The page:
My friend Heather is a soul sister to me. She is not only raising two sets of twins, but she is also a sociologist… a girl of my heart. I love her perspective on life – and … in this case: women. I’m excited to share her thoughts with you – especially in this very charged atmosphere.
Thanks to the recent discussion among politicians, daily citizens, and the American media regarding women, I have had a lot to contemplate about during the quiet moments in my life, which are few and far between for me as a SAHM of 4 children, a private violin teacher, and as a wife of a teacher and professional artist.
Busy. It defines my life. However, my life is not defined by what keeps me busy, but what my beliefs are and how those beliefs eventually intersect with other people and their lives. In fact, I was a person with a belief pattern before I was anything listed above. It is what has helped define my life and laid the path out before me.
So, I heard comments made by Hilary Rosen and I shuddered. I shuddered, not because I agreed with her or disagreed with her, not because I want Obama to win or want Romney to win, not because I like Michelle Obama or like Ann Romney, but simply shuddered because once again, a woman was attacking another woman.
“Guess what?” Rosen said. “His wife has actually never worked a day in her life. She’s never really dealt with the kinds of economic issues that a majority of the women in this country are facing.” – Huffington Post
I have heard it time and again. In fact, turn on the news (I have stopped doing so for this reason) and you will hear it. Turn on entertainment news and you will hear it. You don’t even have to turn on the news to hear it…I have heard it in familiar company. She is too fat. She is too skinny. She is too muscular. Her hair is too long, short, blonde, red, black, brown. She dresses like she is a teenager. She dresses like she is an old lady. She goes out without her kids so she must not care about her kids. She never goes out so she must not have a life. She works so much that she can’t have time for her kids.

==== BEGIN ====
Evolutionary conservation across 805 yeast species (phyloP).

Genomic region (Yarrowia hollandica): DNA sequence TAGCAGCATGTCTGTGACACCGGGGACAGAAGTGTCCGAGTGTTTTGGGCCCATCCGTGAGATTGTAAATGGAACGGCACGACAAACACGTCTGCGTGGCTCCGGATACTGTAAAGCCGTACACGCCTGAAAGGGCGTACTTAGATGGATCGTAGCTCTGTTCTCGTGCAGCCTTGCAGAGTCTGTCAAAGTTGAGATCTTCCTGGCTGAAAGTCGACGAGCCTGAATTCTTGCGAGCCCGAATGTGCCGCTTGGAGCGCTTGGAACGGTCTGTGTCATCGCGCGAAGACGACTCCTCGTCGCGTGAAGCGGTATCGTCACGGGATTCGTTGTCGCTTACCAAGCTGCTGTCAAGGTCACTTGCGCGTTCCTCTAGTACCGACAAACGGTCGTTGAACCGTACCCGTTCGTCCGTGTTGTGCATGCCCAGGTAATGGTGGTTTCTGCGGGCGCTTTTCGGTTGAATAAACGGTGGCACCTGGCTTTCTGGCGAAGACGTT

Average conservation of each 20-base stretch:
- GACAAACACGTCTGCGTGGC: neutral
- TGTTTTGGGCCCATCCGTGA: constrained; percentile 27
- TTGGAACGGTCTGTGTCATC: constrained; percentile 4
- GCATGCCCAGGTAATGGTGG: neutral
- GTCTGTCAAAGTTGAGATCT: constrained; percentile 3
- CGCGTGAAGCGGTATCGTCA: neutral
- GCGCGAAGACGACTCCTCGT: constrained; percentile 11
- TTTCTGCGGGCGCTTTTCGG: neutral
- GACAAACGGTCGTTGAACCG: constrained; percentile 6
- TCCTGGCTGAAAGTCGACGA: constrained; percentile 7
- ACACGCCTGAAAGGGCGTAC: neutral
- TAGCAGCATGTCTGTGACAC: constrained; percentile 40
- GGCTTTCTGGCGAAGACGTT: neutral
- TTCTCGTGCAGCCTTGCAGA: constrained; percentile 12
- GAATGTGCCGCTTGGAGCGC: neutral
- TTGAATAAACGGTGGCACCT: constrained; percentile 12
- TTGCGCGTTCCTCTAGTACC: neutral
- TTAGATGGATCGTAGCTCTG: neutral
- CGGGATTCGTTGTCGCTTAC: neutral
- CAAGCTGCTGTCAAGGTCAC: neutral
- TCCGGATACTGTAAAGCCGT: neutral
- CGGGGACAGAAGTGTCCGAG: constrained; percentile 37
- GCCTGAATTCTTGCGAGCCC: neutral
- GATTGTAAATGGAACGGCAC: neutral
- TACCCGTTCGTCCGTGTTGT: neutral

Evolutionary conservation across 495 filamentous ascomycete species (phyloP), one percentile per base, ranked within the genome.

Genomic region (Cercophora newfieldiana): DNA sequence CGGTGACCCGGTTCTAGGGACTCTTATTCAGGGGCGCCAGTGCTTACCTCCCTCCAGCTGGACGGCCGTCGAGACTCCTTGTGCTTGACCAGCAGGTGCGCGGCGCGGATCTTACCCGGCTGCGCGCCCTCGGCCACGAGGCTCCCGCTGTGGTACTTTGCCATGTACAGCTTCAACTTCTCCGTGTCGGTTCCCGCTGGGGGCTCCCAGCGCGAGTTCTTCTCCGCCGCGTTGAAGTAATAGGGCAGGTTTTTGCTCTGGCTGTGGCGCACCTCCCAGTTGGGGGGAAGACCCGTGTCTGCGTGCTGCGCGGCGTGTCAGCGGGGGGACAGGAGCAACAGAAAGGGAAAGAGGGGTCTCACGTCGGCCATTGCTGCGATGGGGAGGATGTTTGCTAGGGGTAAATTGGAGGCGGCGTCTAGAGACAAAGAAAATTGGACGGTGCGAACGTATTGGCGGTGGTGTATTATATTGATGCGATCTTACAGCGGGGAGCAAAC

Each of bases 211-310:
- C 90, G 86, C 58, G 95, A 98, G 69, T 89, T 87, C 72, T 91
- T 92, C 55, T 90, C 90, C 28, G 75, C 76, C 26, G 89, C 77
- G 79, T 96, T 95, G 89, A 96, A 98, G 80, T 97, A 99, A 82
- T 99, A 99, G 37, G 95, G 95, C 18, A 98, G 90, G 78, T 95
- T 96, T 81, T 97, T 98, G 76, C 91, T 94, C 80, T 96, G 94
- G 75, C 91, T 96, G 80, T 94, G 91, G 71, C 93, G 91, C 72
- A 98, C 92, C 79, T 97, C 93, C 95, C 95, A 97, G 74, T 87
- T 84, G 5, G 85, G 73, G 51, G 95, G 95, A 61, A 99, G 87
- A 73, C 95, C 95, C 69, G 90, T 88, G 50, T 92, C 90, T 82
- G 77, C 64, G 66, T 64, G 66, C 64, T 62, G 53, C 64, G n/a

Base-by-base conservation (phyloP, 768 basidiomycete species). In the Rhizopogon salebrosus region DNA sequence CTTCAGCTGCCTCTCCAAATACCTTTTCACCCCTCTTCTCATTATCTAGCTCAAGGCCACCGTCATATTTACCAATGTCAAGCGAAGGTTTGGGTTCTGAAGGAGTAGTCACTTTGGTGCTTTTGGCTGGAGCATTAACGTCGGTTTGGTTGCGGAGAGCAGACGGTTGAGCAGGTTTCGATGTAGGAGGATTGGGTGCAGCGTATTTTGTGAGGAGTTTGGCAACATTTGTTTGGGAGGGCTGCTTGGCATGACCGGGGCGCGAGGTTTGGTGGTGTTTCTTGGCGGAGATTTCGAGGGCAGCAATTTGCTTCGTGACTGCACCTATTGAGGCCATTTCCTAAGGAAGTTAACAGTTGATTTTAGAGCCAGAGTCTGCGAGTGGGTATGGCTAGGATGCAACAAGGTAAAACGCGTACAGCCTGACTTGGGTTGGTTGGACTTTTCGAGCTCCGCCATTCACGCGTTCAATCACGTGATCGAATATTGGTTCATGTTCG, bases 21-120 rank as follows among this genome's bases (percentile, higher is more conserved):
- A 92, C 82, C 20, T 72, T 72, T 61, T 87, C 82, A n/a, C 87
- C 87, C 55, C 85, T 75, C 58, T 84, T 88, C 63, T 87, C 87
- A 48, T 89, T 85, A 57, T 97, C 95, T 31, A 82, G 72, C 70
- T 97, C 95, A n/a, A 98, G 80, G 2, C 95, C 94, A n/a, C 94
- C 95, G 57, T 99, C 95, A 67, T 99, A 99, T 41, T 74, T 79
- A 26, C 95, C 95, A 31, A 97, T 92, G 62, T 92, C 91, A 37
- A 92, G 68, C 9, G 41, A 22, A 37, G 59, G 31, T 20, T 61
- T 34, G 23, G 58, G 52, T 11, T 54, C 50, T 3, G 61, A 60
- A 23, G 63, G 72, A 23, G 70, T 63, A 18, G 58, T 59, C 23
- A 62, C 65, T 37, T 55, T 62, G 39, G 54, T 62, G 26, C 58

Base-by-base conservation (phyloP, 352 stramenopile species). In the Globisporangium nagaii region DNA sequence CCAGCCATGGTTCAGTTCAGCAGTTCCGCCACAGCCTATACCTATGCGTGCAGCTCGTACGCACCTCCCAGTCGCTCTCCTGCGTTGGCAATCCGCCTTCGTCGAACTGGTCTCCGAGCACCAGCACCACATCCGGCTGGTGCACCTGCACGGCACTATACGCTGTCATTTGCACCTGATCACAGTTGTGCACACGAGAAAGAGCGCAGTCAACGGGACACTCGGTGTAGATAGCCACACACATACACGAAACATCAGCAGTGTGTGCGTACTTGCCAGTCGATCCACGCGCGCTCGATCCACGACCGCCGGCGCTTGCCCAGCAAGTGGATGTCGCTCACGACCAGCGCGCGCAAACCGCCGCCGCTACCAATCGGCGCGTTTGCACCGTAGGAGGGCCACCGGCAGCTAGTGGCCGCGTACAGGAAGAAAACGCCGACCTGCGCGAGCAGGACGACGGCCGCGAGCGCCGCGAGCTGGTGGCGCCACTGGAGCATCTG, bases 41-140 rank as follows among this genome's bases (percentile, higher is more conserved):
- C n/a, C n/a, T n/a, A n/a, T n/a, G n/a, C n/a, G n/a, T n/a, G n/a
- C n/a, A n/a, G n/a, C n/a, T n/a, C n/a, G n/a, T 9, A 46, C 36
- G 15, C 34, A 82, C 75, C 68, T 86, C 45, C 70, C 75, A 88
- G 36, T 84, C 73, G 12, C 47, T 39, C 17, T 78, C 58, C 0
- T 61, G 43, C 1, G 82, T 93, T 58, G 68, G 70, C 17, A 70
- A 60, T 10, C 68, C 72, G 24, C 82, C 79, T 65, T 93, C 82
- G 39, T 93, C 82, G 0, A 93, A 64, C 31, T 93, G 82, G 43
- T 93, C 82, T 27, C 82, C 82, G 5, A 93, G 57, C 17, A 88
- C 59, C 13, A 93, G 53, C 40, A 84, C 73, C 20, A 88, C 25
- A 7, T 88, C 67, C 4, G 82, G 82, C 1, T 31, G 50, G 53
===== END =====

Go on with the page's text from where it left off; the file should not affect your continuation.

She stays at home and does nothing all day.
I have heard from women that are disgusted by Rosen’s comments, but at the same time, have blasted women for working because they clearly don’t care about their children and must have a career because of their need of material gain. I have heard or read disparaging remarks made about stay at home moms. I know what is said. It happens on both sides.
Rosen’s comments don’t reflect on my beliefs any more than a woman talking negatively about a working mom. If you are disgusted by one remark, you should be disgusted by all remarks. If you condemn Rosen for speaking ill about stay at home moms, you should condemn women that slam working women. They are both offensive to me.
At the end of the day, we live in a free society. This negativity can eat away at our lives if we allow it to do so. We, as women, should be standing together. We should be promoting positivity. We should be encouraging moms that want to stay at home and raise their family to do so, encouraging moms that want a career or need to have a career to support their families to do so. We should support each other, even if our beliefs are different.